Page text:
I got a kick reading the recent articles about the CO2 shortage in the UK and the impact on the beer industry supply chain during World Cup fever (pardon the weak attempt at humor). According to the MetroUK, beer supply chains are being constrained by a “shortage of food grade CO2 due to a shutdown at ammonia at plants that manufacture fertilizer”. Apparently, at least five suppliers and their plants are shutting down for summer maintenance at a point of peak CO2 consumption. And the exposure is not limited to the food and beverage industry. As typically is the case, many industries use CO2/carbon dioxide for oil recovery, fire extinguishers, wine, and in medicine as it is added to oxygen for stimulation of breathing after apnea.
Those in Supply Chain Management and Procurement are well aware of how the little things that are seldom thought about can cause great pain. Whether it’s a shortage of a $1.50 piston ring that caused a 70% of Japan’s auto production was shut down for more than a week or a scarcity of sawdust/wood waste which impacted poultry, drilling, auto-part manufacturers, and even the wine industry. The list of what could quickly impact your supply chain, profitability and market share is a long one: the bankruptcy of mega-toy distributor Toys-R-Us, a shortage of production capacity for the blockbuster Ford line of pickups due to a fire at a supplier, and yes, who can forget the shutdown of KFC stores in the UK due to a change in logistics provider that resulted in the lack of chicken of gravy. More recently there was an explosion at a UPS facility, a fire in a major wood pallet warehouse in Texas, a rogue employee and corporate espionage at Tesla, and a shortage of Boeing aircrafts’ fuselages.
A Call to Action
Why does history repeat itself? Why are some organization repeating the mistakes of their peers? A decade or two ago industry lacked the necessary tools and awareness. However, today there is the widescale availability of advanced data gathering and management software, monitoring and warning systems, and descriptive, predictive, and prescriptive analytics.
Here are three assumptions that could be causing you unnecessary exposure in your supply chains.
- Product supply chains and associated activities are unique. It’s true, you’ve seen one supply chain, you’ve seen one supply chain. What drives profitability and the activities that create superior value matters!! Sure it’s important to view your supply chain through the asset, functional or process lens. But it’s not as important as conducting the analysis of risk from the customer or industry value chain inward. Generic business continuity and resiliency programs fail to recognize the value of the trade-off between performance and risk. Begin with what matters most at a business segment or divisional level. What product(s), product families generate profitability (current or future). Begin your mapping from the customer back through origination. In today’s digital world, don’t forget to simultaneously map information and financial flows.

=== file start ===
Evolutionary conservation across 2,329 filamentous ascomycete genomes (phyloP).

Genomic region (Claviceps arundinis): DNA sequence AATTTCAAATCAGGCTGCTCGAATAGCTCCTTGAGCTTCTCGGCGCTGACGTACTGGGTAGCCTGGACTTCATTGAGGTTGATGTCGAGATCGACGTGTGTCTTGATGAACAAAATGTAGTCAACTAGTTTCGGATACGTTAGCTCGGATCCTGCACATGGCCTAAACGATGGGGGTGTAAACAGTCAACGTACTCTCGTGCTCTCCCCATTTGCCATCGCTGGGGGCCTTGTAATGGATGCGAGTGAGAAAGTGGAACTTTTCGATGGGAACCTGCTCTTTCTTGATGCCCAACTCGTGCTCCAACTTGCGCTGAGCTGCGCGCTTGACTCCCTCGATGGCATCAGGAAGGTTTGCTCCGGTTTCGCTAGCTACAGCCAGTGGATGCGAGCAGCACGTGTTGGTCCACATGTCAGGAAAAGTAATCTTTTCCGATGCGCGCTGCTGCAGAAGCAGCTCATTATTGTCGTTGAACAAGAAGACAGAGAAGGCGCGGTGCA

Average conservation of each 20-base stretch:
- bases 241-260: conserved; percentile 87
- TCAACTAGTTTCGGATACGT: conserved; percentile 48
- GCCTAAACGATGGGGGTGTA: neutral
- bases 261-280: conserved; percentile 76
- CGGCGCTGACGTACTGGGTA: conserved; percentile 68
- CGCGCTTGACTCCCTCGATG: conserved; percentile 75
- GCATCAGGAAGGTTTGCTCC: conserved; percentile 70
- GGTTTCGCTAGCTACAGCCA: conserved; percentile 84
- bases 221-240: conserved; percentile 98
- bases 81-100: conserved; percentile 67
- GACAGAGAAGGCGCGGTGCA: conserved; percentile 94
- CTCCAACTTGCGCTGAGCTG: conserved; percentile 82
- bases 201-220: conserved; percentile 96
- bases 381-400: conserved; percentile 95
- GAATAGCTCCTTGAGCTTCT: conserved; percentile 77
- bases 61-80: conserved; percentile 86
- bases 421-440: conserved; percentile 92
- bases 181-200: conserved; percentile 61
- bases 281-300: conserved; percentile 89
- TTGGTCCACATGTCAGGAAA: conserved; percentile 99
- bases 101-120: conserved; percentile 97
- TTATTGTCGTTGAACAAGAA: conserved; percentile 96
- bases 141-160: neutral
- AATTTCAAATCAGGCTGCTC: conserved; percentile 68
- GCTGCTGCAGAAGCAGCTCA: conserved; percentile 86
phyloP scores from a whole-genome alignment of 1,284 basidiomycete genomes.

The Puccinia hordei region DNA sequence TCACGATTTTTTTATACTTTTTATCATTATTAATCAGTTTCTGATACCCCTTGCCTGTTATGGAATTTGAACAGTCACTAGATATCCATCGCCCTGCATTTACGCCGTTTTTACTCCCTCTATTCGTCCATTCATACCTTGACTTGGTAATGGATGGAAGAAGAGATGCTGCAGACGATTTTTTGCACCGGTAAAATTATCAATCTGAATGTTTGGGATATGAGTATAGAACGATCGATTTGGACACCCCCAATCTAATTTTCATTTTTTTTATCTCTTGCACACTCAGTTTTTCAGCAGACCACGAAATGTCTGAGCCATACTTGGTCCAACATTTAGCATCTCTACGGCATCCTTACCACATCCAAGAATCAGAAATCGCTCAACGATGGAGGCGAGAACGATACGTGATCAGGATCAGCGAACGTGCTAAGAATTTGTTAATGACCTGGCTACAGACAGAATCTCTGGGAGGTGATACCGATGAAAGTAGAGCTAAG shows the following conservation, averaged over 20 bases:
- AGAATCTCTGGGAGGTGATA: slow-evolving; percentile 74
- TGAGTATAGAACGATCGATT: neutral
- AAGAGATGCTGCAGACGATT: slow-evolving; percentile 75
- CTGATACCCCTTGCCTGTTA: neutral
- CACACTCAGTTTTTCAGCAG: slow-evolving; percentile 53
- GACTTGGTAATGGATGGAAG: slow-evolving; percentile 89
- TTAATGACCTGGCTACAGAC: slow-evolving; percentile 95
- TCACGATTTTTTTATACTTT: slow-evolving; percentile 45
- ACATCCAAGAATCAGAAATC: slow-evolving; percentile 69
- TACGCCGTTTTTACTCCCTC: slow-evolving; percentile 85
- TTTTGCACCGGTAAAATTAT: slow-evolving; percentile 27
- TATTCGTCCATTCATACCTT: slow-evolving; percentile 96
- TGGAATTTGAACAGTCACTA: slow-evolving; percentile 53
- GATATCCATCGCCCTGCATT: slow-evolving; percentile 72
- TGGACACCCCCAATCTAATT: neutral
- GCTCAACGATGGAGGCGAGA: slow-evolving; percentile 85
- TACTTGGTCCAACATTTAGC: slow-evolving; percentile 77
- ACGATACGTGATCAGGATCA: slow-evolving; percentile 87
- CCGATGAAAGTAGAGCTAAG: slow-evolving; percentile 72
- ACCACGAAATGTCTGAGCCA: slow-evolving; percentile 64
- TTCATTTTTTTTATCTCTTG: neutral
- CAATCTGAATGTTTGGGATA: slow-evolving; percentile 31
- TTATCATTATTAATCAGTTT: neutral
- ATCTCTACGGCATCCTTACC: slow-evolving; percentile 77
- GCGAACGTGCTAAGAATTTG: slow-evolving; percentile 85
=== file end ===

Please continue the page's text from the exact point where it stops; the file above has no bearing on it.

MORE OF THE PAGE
- Supply chains do not stand-alone. It’s no secret that today’s supply chains are not chains at all but rather an intricate, constantly shifting network of resources. The relationships amongst these resources are complex both financially and operationally. Switching can be difficult, uniqueness can be a barrier to diversification. Understanding who you are competing with for profits is not limited to competitors. Michael Porter’s work on Competitive Strategy and Advantage can help here. Understand the industry value chain and competitive forces. You are competing with suppliers, producers, potential new entrants, customers, and competitors. Understand their needs, leverage, and the dynamics of the market.
- Supply chain risk is not limited to just supplier or third-party risk. It’s important to check this box, supplier risk programs and products have matured over the past five years. Implement the products, gather the data, activate event monitoring, and link the process to change management and procurement operations. Don’t stop there!! Refer to the two bullets above. Analyze the end-to-end life cycle of the critical value or product streams. Prioritize the activities that provide unique or superior value. Understand the exposure of the full set of resources and assets that support the value or product stream. For example, what are the critical/hard to replace skills; technology & data; physical assets; and relationships needed to source, produce, deliver, and service what makes you money?
Interested in finding out more? Send me an email, firstname.lastname@example.org or give me a call, 862 812 2176. Comments always welcomed!!